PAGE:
• All of these points are leading up to the big moment… when you have the sit down with your internship coordinator or the mid level manager etc that you are working under.

2-3 weeks before the end of your internship, it’s time to have “The Conversation” 

  • Every employer I talk to says “they need to know you are interested in their role” because in their mind you may have something else lined up or you may not really want to work there. 
  • You can’t assume they know, you have to communicate. This is a really important step on many levels -- it shows the maturity to communicate, and to step out of your comfort zone, and it tells them, this person is not only qualified, but they are also interested in being here.
  • That’s what we hear a ton from employers -- we want to know candidates are qualified and interested. It is 100% on you to demonstrate your are qualified, and communicate you are interested.

Schedule a meeting with your supervisor - let them know you’d like to have just 10 minutes of their time to discuss your future. 

Have an opening statement -- you are going to lead this conversation.

“I wanted to thank you personally for this internship opportunity, it has pushed me to new levels, showed me more of who I want to be in this industry, and helped me focus on skills I can continue to improve on. 

This is the type of culture I want to become a part of. I believe I can develop into a leader in sports marketing both in a creative and strategic sense and see this agency as perfectly aligned with my goals and aspirations. 

I am very interested in continuing my career here and wanted to know from your perspective if I fit the mold of the type of people you like to hire. If not, please let me know any specific things i can work on to better enhance my eligibility.”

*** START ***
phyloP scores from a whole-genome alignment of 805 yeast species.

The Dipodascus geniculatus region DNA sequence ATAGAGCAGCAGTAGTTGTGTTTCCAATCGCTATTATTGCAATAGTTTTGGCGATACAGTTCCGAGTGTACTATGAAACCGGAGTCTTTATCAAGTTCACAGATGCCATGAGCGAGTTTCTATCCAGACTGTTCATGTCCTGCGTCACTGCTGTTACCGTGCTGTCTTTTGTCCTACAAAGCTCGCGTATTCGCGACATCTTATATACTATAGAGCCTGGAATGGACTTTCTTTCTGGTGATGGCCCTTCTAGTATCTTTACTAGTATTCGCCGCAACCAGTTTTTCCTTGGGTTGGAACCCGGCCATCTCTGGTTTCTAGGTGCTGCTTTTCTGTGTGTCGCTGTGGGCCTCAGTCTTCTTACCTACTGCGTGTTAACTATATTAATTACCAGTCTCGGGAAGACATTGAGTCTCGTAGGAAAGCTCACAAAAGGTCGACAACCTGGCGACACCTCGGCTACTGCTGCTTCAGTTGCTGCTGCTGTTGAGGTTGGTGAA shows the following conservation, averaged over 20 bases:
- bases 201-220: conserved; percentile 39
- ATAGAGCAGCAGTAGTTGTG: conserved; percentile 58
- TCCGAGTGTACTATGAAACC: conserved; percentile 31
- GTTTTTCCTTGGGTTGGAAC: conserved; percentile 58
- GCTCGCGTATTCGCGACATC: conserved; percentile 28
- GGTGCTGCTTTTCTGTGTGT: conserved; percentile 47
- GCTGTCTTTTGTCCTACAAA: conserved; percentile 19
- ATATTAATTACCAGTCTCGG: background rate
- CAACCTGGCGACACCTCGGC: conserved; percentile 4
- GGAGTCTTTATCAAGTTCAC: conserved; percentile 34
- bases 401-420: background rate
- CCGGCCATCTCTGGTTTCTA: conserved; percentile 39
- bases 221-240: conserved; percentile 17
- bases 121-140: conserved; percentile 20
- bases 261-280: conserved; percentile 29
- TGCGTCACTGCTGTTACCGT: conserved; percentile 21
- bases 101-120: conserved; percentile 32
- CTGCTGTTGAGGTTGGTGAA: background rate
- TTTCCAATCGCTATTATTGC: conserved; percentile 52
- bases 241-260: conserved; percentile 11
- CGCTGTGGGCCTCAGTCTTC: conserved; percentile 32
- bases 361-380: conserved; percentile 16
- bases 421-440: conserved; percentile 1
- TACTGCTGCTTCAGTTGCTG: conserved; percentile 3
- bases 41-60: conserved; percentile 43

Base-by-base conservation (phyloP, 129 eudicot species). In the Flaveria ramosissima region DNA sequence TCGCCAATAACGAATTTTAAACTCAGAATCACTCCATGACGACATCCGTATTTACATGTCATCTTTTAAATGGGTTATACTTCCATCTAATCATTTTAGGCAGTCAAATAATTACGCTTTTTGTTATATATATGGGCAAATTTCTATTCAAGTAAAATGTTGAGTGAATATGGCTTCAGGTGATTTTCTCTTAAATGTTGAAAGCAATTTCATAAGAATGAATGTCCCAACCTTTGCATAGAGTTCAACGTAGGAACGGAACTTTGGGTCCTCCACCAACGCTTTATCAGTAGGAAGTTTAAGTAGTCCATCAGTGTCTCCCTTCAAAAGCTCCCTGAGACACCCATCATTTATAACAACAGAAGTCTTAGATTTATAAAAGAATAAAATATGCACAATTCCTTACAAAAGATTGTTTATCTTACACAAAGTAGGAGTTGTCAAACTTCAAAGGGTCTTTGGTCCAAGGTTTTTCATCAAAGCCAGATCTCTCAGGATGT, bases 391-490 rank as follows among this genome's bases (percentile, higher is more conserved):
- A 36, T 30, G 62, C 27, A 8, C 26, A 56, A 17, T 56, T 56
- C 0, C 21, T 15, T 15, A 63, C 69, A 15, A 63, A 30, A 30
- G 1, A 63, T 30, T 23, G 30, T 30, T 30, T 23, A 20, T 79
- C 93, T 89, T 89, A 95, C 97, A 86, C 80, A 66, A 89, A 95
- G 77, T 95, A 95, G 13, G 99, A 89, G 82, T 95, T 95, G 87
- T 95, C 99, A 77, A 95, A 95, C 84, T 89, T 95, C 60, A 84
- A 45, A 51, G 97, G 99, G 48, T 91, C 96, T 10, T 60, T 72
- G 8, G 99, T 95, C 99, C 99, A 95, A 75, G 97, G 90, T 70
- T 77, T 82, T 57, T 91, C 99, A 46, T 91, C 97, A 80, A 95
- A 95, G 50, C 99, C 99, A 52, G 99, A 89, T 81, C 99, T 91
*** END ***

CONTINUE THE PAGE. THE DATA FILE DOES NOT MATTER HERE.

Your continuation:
Now, if there is a specific role, mention it here -- "I’d like to be considered for the open Marketing Coordinator role."

So why do we frame the conversation this way?

  1. You are showing enthusiasm for the organization and the culture. 
  2. You are respecting all they have taught you
  3. You are stating something more dynamic than, “I want a job here” you are making a case and stating your goals
  4. You are also opening yourself up to feedback, which shows humility as well.

Write your own this isn’t a script - but work in  your confidence in delivering the message. 

Now part #2 -- they are going to respond. They may even say something like - well, specifically why do you think you are a match for this workplace? 

You have to be armed with accomplishments. I executed these tasks, I improved in these areas, I was coachable when confronted with ways I could improve. 

Be ready to make your case, it won’t be as easy as “i want a job and they say yes! We’ve been waiting for you!”

You have to be ready for the follow up.

How many times have you heard of a friend getting a freebie, or a new job, or a raise and you ask them… how did you do that? And they respond -- i asked.

This is the key to remember - you have to make a strategy to ask. Schedule that meeting, have the conversation, state your wishes and see what happens. They may not have a role, and that’s ok, but they are going to like that you asked, and they are going to enjoy your enthusiasm for their operation.

You've impressed someone just by having this conversation and you’ll have no regrets, you won’t alk out of your internship thiking “I should have tried more!”

Plus it could end up being an opportunity in the future when you least expect it.

Alright, marnie - you have your strategy and your game plan. Don’t forget all of your listeners to check out our Work in Sports Academy online courses -- and if you are a professor contact me directly, we’ll work out a great deal so you can use our online courses in your classrooms!

Win-win for everyone! 

Thanks for listening.

By Brian Clapp | July 08, 2019